1. Without subplots, we’re likely to end up with not only a very short book, but also one that’s one dimensional.

    That’s so absolutely true! I’ve just finished a novel that, due to lots of vigorous editing, fell considerably under the desired word count. An agent accepted it suggesting I “did something about the length”. As I hate to overwrite, I introduced a totally new POV character with his own voice and setting and a new plot line (supporting the main two ones, naturally). Amazingly, it made the whole book so much better! His voice, his story and a new setting really added a new dimension to the whole novel. Now I understand that not doing it in the first place was a mistake. The novel is now accepted by a publishing house and I intend to use the same “trick” in my next books. 🙂

  2. I had a similar experience with the historical novel I finished last year. It ended up way under word count, and, upon reflection, I realized that although I had included several prominent subplots, I had failed to flesh them out. I went back, beefed them up, and not only did the word count rise to the expected level, the whole story gained a new depth and resonance.

  3. I usually have at least two in any given novel. While not necessary, subplot add dimension to the story. Adding a different arc to the story lengthens and can add intrigue to an otherwise straight storyline.

  4. Precisely. Couldn’t have said it better myself!

  5. Oh yes. I am adding a sub plot to my WIP right now. It is hard, but necessary. I am fleshing it out now making sure it will help not hinder the main plot.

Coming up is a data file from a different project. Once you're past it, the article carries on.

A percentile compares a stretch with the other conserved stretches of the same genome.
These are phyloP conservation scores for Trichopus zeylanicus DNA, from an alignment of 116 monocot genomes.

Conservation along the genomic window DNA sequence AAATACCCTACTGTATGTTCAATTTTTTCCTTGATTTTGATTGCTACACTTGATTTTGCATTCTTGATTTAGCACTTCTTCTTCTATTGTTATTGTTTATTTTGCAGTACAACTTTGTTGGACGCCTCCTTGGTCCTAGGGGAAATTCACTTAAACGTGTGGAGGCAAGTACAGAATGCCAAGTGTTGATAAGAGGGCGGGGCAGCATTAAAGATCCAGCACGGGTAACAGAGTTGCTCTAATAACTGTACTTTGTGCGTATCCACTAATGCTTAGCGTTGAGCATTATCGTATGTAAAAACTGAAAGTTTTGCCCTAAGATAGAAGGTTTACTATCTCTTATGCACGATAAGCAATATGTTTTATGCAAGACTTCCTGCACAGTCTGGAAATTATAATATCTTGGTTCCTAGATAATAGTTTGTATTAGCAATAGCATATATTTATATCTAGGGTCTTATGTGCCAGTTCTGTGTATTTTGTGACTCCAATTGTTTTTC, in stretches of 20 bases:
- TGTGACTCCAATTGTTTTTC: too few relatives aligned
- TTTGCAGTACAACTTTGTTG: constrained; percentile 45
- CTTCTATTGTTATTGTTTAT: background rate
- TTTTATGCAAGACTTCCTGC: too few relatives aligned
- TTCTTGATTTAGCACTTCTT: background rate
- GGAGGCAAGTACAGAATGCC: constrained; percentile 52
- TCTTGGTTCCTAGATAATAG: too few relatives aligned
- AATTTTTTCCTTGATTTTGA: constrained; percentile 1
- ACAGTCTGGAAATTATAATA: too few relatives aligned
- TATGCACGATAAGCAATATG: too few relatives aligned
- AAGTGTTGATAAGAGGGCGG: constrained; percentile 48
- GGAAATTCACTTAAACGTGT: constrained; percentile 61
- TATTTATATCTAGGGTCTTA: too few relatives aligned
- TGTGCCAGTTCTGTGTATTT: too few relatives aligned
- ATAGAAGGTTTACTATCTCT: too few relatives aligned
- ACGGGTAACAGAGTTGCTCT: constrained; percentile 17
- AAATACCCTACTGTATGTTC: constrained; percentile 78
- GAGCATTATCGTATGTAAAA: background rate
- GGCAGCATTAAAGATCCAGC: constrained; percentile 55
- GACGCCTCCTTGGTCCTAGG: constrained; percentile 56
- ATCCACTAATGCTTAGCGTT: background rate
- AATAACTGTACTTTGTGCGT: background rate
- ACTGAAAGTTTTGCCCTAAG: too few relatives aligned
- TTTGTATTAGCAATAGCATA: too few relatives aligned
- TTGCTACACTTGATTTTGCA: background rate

Isn’t writing fun?? Lol!

  6. Subplots *are* fun (although, granted, they’re more fun when we stick them in from the start)! The added opportunity to play around with our characters is gravy.

  7. Pacing the subplots against the main plot is very confusing for me. I’m not sure when in the story a subplot should begin, and how much of the story it should take up.

  8. Ultimately, it’s all about what the story *needs.* Each scene should influence the scene that follows. So consider how your main plot leads into your subplot, and how the subplot leads into the main plot.

  9. Good post. There is so much untapped potential in this area of fiction it’s ridiculous.

  10. For my current WIP, I do have a small sub plot. It’s hard to describe it as a subplot though, because its part of the build up towards the main plot. It is a diversion and distraction for the main character. She THINKS this is her main concern, but it isn’t. I think a good sub plot drives the story forward! It’s the stuff along the way that make it worth reading!